Okay, as far as lists go, this one is pretty short. But what this food-related recommended reading list lacks in size, it makes up for in substance. Who wouldn’t want to get their hands on a bit more perspective, right? [The Atlantic]

Healthy Nibbles: 12 March 2012 Edition

19 Mar

From our eyes to yours … here’s what was up in health and nutrition news for the week of March 12th, 2012:

Pic Courtesy of J.Mulik

Can’t get over the taste(lessness) of healthy foods? If you think ‘unprocessed’ is synonymous with ‘unpalatable’, perhaps your taste buds need reprogramming. [The Atlantic]

Managing the plethora of nutrition information currently available can be a challenge for anyone. To help navigate between fact and fiction, here are a few popular nutrition myths, debunked. [Vancouver Sun]

The Guiding Stars® nutrition rating system isn’t the only method around aiming to simplify dietary information. Joint research out of Harvard University and Massachusetts General Hospital suggests that both visual (colour) and spatial (eye level) cues can go a long way towards helping consumers make health-conscious choices. [The Atlantic]

As if the decision to have a baby isn’t weighty enough, moms-to-be may want to consider adding ‘overcoming obesity’ to their pre-pregnancy To Do lists. [Healthland TIME]

Who says people these days don’t read signs? With just the right kind of wording, signs can have a huge impact on behavior. Just ask the growing number of New Yorkers who have not only read the ‘Burn Calories, Not Electricity’ signs, but have opted to take the stairs instead of the elevator, as a result. [The Atlantic]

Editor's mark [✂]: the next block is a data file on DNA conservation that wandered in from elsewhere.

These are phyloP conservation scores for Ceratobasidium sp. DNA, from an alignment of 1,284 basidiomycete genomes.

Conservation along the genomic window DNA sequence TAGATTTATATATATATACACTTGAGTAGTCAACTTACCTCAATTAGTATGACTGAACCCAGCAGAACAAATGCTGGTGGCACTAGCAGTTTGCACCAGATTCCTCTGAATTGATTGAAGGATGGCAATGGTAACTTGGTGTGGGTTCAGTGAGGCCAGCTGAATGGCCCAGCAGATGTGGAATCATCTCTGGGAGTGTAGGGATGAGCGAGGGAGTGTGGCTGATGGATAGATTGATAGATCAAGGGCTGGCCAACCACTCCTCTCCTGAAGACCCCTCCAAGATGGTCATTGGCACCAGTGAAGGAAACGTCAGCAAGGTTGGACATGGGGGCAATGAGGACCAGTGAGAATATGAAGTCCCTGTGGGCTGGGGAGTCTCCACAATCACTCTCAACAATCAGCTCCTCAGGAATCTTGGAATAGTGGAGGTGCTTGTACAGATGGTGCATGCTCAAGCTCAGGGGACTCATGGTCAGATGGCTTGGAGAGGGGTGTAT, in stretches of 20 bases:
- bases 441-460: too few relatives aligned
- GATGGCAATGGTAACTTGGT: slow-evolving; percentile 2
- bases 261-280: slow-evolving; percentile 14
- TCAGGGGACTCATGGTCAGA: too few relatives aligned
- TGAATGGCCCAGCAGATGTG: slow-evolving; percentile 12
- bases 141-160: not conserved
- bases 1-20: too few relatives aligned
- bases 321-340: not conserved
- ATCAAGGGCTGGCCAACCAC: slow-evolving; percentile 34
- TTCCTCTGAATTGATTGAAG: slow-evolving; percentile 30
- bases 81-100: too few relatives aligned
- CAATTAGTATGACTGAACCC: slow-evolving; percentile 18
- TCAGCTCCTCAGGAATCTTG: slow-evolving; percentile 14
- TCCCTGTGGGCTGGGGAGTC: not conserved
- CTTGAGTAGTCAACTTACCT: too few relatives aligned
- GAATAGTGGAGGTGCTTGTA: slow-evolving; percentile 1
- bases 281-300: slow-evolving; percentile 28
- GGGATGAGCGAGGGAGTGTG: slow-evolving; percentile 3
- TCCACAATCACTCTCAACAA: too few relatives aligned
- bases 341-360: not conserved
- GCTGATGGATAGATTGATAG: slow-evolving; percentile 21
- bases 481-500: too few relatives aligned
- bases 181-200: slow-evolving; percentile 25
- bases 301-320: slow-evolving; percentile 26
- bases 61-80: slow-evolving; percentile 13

In spite of their recent rise in popularity, active video game consoles, such as Wii-Fit™, may not be doing much to enhance the actual fitness of children. [National Post]

Instead of eating less, how about just not eating more? According to researchers from Duke University, although this strategy won’t do much to solve the current obesity problem, over time, it may keep the epidemic from growing any bigger (no pun intended). And as far as nutrition advice is concerned, for many people, this kind of approach is much easier to digest than calorie restriction. [Healthland TIME]

Healthy Nibbles: 05 March 2012 Edition

12 Mar

From our eyes to yours … here’s what was up in health and nutrition news for the week of March 5th, 2012:

Pic courtesy of J. Mulik

Following a recent regualtory mandate that warning labels be put on foods containing certain levels of cancer-promoting ingredients, Coca-Cola® and Pepsi® have announced impending changes to the recipe for their iconic caramel colouring. How about just getting rid of the caramel colour all together, because let’s face it, who drinks Coke for its colour? [Healthland TIME]

Contrary to popular belief, Disney may NOT actually be the “happiest place on earth” for all children. Not if you’re an overweight child, anyways. [Vancouver Sun]

When it comes to food labeling, do you know what natural means? Because food experts and regulatory officials don’t always agree. [The Atlantic]

Recent research suggests that both fatness and fitness matter when it comes to promoting a healthy heart. [NY Times]